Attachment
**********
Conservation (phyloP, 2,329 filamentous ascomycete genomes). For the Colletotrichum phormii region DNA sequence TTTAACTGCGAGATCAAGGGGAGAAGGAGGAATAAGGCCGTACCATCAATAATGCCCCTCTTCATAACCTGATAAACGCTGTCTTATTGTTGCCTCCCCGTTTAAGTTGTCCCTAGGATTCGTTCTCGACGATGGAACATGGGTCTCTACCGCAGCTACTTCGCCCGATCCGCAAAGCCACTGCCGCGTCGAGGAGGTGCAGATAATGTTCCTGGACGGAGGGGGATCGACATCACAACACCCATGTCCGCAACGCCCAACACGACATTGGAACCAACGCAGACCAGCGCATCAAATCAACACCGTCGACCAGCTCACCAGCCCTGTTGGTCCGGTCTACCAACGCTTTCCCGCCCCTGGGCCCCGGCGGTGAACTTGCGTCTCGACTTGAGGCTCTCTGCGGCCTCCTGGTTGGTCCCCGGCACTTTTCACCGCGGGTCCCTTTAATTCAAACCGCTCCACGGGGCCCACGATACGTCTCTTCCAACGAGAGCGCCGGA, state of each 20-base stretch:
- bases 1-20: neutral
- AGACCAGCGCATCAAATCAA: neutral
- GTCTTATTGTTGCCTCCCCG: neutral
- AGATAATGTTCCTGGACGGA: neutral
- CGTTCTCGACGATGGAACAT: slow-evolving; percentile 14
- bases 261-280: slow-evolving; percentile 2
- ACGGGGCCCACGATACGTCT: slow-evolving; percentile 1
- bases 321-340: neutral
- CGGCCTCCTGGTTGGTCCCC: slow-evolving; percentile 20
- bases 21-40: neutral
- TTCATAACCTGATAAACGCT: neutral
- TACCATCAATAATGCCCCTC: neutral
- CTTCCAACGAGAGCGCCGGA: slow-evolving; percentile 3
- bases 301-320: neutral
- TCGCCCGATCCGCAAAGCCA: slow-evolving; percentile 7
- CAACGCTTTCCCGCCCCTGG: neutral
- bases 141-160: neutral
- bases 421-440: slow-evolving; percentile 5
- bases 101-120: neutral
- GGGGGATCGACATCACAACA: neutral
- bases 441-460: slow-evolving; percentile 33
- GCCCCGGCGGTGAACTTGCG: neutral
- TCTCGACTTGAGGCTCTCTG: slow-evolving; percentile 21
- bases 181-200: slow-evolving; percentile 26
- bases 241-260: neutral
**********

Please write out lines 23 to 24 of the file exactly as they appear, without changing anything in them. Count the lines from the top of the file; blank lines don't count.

- GCCCCGGCGGTGAACTTGCG: neutral
- TCTCGACTTGAGGCTCTCTG: slow-evolving; percentile 21